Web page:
Take a walk down memory lane with open government Guru Bob Freeman, as we explore the founding of the state’s freedom of information law and its implementation during the last 40 years.
This episode features Empire Center for Public Policy analyst Ken Girardin laying out his critique of the recently enacted Clean Energy Standard and the decision to subsidize nuclear power plants in upstate New York.
Political insider Bob Bellafiore reacts to the state races in New York and what they will mean for the 2017 legislative session. He is predicting that Gov. Cuomo will act with an eye toward 2020, Sen. William Larkin will resign from office and the IDC will play a pivotal role in the state Senate dynamics.
From Hillary Clinton to state senate candidates, New York Democrats had an underwhelming performance on Tuesday.
The showing was particularly poor in the Hudson Valley region and on Long Island, where Democrats believed there were multiple seats up for grabs. It’s not clear if the Democrats will pick up any of these seats, but they have a shot in one race where their candidate is up by 33 votes (I will do an analysis of this race in a future post, but now my gut says the Republicans will hold the seat because the Democrat closed the gap late).
The results in the Hudson Valley were particularly troubling for the Democrats, as the only improvements from 2012 appear to be by incumbent Sen. George Latimer in the 37th Senate District and the result of a two-way race in the 41st Senate District, which was a three-way race in 2012.
The most depressing result for the Democrats in the Hudson Valley has to be the 39th Senate District, where Democrat Chris Eachus only lost by about 5 percentage points in 2012. In the rematch, Sen. William Larkin won by nearly 16 percentage points.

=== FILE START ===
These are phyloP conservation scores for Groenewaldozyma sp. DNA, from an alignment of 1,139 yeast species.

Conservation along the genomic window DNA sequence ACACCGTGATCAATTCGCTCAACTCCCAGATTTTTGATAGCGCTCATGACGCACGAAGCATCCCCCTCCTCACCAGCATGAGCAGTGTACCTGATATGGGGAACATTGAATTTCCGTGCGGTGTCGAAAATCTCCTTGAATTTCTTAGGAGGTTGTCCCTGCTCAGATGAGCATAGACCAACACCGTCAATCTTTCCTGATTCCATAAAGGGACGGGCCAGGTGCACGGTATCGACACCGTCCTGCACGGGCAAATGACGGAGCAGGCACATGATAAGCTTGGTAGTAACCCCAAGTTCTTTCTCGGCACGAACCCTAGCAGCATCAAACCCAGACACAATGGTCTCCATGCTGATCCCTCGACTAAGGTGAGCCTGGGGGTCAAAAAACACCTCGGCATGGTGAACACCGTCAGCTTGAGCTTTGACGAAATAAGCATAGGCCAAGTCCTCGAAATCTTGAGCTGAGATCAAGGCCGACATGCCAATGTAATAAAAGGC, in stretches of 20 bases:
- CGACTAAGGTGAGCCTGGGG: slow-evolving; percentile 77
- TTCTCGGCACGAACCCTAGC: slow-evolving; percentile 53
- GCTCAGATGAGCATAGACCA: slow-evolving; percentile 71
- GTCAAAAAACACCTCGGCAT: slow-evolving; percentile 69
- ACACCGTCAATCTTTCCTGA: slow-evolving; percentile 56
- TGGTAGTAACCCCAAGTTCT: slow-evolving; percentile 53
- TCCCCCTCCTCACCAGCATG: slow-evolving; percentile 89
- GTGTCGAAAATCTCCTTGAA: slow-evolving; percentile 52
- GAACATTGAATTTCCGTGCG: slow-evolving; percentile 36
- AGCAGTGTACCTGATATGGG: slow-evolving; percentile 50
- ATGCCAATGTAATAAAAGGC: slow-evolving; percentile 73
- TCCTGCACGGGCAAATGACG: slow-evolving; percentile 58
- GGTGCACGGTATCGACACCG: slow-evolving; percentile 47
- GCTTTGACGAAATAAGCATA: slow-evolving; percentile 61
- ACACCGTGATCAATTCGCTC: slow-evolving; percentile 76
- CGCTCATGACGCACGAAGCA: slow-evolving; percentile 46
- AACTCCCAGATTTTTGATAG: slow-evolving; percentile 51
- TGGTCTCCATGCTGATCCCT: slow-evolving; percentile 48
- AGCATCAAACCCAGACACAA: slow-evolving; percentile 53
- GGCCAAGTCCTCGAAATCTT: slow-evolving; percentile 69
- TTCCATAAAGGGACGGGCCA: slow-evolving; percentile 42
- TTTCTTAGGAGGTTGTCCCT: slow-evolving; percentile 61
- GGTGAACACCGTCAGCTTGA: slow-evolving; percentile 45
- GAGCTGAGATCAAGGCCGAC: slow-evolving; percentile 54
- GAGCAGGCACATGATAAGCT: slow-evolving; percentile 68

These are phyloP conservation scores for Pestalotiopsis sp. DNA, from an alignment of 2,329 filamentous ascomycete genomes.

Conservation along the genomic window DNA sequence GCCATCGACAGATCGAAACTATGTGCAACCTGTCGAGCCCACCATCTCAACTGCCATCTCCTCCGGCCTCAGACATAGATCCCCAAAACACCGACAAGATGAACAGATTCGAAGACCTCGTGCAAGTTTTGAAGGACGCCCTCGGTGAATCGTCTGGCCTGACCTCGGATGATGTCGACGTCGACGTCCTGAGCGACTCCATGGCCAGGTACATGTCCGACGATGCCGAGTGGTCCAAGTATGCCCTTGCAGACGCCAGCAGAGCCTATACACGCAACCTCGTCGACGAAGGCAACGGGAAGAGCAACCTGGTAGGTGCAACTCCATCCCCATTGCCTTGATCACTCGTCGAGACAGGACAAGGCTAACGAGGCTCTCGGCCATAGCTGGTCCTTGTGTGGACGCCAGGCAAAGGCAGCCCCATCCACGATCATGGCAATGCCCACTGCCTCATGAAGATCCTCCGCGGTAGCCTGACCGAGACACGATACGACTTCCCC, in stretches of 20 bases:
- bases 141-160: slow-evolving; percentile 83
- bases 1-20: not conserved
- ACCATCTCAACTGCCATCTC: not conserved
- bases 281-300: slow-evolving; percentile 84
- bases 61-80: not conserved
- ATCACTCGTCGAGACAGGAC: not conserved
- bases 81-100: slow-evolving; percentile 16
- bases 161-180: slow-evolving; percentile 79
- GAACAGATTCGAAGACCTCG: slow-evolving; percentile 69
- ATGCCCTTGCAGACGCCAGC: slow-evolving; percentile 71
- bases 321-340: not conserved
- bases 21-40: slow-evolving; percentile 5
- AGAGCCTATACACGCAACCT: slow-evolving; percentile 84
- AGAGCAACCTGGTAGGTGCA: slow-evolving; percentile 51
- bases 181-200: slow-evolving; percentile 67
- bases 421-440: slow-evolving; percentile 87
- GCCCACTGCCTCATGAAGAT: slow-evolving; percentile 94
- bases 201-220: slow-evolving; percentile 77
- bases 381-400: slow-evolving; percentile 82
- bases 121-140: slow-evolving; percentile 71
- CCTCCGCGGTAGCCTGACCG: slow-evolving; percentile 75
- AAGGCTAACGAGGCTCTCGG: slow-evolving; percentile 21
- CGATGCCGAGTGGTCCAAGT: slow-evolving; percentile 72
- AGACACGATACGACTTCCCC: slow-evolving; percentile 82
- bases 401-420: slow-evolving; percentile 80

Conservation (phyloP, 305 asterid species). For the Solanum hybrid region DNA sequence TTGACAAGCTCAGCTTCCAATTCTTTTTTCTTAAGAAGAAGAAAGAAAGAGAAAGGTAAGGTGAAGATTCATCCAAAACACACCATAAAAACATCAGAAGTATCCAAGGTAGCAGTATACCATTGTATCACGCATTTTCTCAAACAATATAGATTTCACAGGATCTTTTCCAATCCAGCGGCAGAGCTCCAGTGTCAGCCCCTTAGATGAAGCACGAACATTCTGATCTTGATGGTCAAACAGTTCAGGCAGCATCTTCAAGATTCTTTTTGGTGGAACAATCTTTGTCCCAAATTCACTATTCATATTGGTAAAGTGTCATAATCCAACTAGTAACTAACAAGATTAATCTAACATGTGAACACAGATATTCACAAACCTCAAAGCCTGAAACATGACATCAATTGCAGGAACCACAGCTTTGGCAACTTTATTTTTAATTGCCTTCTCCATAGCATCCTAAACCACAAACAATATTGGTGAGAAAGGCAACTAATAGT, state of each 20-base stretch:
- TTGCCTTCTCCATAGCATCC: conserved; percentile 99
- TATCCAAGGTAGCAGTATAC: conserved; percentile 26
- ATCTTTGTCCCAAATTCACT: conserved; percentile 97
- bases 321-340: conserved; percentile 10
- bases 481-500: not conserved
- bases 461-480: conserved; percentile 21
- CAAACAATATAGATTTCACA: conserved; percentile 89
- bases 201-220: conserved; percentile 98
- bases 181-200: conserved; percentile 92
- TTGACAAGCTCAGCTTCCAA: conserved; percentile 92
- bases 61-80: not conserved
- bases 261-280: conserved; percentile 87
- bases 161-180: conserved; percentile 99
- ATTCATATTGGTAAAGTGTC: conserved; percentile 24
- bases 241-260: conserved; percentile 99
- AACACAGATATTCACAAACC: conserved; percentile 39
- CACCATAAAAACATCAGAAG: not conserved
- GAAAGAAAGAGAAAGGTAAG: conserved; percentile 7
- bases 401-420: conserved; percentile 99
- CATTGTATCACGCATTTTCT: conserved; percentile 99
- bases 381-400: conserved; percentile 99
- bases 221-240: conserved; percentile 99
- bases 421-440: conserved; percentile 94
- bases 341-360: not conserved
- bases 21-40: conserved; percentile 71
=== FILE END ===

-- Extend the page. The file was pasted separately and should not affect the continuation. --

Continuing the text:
It also appears that Sen. George Amedore has cemented his hold on the 46th Senate District after narrowly losing his first attempt in 2012. His performance in Ulster County was especially impressive, as he was destroyed there four years ago and split the county this time around.
Among the seats the Democrats hoped to pick up on Long Island the biggest improvement compared to 2012 was the 5th Senate District. There was a massive improvement in the 8th Senate District, but that wasn’t anticipated until a late scandal, and much better numbers in the 9th Senate District, but a Democrat is an incumbent there now.
In the 6th Senate District, where Democrats hoped to knock off Sen. Kemp Hannon, the Republicans did better than in 2012. And in the 7th Senate District, which was an open seat and considered the Democrats best chance for a gain, they did only slightly better than in 2012.
One rationale for the Long Island showing by the Democrats could be the short coattails of Clinton, who took a smaller share of the vote there than President Barack Obama did in 2012.
None of this is good news for the Democrats and their quest to win back the state senate. Based on these performances it appears their hopes for winning any of these Long Island or Hudson Valley seats (prior to the next presidential election) are contingent on unique circumstances such as a strong third-party candidate in the race, a special election or a corruption issue.
This is the second and final installment of a conversation with Dr. Don Levy, the director of the Siena Research Institute. We covered their miss in the Rochester mayoral race, the challenges of special election polls and a possible future of polling that doesn’t involve contacting voters at all. Continue reading “The Problems of Polling”